Skating counterclockwise: a great Canadian mystery
No science as to why people skate to the left, only 'goofy speculation'
It comes across as a curious Canadian conundrum, but the question 'Why do we skate counterclockwise' is in fact a global mystery.
Of course, indoor rinks are often set up to guide skaters to move counterclockwise.
But CBC video producer Evelyn Asselin observed that even at outdoor neighbourhood rinks, people naturally skate to the left, so she set out to investigate.
"I don't know," said Preet Dhillon, a Calgarian who was out skating with her kids on Wednesday at the Olympic Oval. "This is a tricky quiz."
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The practice goes beyond skating too. Think of track and field events. Even animals like dogs and horses tend to race counterclockwise, though maybe there are exceptions in places like the U.K. and Australia.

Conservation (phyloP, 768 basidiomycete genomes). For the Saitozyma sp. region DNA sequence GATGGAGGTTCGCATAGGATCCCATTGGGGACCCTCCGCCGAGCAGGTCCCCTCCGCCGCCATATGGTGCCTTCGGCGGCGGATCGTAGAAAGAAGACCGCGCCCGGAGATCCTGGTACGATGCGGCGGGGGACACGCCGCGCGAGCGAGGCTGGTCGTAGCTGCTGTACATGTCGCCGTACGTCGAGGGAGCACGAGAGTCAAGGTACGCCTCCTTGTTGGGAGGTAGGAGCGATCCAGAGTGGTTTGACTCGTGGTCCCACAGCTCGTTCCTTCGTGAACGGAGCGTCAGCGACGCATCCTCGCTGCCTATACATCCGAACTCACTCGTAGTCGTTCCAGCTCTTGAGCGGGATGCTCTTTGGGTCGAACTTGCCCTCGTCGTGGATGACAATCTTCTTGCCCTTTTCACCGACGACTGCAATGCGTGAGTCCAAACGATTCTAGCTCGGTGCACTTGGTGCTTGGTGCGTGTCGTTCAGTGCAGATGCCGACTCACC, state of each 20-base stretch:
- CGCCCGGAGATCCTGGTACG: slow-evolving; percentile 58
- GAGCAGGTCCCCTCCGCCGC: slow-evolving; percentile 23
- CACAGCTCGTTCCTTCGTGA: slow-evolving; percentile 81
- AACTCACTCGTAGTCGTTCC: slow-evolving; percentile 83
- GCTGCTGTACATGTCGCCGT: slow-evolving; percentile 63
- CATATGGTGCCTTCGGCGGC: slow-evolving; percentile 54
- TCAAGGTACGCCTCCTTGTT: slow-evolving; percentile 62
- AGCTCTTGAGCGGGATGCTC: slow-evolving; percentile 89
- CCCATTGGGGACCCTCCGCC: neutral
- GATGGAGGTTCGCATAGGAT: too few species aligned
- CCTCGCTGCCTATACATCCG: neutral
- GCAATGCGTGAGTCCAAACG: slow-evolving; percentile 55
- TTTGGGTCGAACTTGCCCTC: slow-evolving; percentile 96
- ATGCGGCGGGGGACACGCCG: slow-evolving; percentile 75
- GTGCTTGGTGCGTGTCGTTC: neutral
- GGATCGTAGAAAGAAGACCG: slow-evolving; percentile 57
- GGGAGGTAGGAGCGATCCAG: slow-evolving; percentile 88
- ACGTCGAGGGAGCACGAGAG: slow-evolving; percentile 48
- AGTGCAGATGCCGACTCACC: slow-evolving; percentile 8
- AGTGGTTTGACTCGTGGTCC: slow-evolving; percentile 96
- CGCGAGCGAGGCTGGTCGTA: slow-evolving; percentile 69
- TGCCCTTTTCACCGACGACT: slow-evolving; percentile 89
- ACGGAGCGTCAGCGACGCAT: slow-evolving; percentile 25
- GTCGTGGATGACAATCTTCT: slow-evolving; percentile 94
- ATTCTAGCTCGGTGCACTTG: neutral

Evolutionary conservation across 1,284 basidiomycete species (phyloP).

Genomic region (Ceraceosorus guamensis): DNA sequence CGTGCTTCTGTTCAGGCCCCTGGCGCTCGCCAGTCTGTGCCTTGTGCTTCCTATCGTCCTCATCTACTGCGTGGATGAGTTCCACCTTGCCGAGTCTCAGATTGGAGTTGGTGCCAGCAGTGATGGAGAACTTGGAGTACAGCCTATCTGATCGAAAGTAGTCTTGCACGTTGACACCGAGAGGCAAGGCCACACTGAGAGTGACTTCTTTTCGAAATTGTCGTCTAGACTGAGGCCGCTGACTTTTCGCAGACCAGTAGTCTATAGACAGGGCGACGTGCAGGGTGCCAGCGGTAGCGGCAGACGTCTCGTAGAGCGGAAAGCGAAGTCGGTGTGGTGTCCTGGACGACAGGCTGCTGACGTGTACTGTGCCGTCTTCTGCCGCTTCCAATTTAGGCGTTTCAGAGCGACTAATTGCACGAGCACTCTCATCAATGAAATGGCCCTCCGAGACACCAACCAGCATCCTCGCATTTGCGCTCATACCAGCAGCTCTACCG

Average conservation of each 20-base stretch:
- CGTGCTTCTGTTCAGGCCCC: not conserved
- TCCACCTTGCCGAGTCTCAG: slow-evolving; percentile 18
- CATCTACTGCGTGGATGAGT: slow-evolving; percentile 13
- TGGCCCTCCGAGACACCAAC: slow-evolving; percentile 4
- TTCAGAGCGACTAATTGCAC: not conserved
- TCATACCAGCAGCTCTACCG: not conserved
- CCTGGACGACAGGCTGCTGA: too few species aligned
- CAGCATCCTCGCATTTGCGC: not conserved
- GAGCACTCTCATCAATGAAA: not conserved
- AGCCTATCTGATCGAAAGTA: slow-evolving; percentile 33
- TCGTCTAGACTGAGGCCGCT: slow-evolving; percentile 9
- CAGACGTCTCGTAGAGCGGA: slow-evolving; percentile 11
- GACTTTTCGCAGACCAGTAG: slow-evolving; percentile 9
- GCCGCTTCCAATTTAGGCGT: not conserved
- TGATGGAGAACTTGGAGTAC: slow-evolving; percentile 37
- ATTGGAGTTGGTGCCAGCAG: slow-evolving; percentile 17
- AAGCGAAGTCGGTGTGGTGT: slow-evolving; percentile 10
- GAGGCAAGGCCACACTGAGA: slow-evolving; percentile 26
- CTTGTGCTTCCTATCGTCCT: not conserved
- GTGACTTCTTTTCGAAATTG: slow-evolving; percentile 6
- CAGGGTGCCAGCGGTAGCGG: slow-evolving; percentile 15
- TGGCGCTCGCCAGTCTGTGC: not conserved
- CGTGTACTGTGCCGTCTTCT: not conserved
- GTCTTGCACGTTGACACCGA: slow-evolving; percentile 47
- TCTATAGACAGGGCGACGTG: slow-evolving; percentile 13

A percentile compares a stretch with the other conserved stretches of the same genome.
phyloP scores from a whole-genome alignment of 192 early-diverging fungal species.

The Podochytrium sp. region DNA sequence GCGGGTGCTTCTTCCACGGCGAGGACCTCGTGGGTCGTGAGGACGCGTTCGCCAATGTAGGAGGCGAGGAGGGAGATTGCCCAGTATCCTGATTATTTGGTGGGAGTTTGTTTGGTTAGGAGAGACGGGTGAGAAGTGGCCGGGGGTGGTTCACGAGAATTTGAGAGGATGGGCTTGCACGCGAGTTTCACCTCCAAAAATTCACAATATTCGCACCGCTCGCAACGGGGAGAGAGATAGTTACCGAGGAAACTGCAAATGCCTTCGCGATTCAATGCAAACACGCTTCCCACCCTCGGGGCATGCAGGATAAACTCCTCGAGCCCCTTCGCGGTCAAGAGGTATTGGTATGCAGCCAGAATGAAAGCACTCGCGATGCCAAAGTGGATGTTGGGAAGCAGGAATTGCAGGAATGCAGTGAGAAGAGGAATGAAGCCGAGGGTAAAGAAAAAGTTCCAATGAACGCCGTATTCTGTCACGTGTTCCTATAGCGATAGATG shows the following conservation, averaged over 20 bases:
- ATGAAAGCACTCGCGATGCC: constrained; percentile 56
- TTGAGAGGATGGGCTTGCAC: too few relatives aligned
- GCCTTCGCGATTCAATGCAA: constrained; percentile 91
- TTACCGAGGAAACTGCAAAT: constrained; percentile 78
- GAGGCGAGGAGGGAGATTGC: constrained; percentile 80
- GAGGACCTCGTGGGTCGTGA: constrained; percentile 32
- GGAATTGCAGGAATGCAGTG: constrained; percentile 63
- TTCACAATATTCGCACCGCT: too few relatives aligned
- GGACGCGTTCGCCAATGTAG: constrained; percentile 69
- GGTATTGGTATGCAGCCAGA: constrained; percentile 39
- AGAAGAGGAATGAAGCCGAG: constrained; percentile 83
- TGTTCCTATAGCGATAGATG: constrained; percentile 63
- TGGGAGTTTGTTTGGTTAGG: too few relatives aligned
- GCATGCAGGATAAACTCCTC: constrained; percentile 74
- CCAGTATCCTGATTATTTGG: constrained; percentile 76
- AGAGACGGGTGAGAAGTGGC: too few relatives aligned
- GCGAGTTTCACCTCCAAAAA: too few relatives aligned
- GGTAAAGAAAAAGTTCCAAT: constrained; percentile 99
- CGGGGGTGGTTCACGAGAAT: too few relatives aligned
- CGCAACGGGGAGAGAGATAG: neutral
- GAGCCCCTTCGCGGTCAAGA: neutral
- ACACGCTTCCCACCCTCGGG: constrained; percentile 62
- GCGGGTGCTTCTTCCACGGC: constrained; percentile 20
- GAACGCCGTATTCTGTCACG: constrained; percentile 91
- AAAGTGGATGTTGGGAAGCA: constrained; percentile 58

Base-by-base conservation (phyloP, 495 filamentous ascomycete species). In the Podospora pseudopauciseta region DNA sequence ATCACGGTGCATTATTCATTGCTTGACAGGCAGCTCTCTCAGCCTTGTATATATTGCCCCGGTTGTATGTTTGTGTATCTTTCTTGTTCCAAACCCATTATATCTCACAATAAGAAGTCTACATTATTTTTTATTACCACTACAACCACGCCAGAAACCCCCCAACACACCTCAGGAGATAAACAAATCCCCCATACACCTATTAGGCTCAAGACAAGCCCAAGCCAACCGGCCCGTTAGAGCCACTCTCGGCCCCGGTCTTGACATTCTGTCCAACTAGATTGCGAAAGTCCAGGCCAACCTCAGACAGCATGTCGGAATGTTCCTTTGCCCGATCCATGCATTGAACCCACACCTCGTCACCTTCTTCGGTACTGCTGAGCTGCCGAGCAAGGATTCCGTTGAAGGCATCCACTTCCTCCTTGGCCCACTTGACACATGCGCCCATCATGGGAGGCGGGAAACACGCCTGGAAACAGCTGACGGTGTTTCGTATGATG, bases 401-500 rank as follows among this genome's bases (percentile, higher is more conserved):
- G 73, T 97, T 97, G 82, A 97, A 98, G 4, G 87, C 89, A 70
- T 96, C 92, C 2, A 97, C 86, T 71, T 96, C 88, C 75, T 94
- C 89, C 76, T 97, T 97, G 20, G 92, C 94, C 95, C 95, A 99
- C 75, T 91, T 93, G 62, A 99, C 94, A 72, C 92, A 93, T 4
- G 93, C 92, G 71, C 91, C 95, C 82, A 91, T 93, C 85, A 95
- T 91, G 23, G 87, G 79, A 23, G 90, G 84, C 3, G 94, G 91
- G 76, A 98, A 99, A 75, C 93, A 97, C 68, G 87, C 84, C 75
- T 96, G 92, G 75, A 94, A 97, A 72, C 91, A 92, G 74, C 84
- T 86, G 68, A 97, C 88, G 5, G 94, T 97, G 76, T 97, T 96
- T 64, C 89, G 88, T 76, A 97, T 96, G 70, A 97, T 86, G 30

The method may even date back to Roman times when chariots also raced — you guessed it — to the left.
"People have tried to study the reasons behind the counterclockwise effect, but no scientific reasons have been identified," said Marcel Lacroix, associate director of sport at the University of Calgary's Olympic Oval.
He says there are some theories why this happens — that our hearts are just left of centre in our bodies, making that side ever-so-slightly heavier.
More people are right-handed, and it's been hypothesized that turning left might feel more natural for the majority of the population. In fact, the only person observed skating clockwise at the Shaganappi outdoor rink on Wednesday was left-handed.
"It's just a lot of goofy speculation," said Lacroix.
What if you're an outlier who prefers to circle the ice clockwise?
"Tough luck," Lacroix said, laughing.
With files from Evelyne Asselin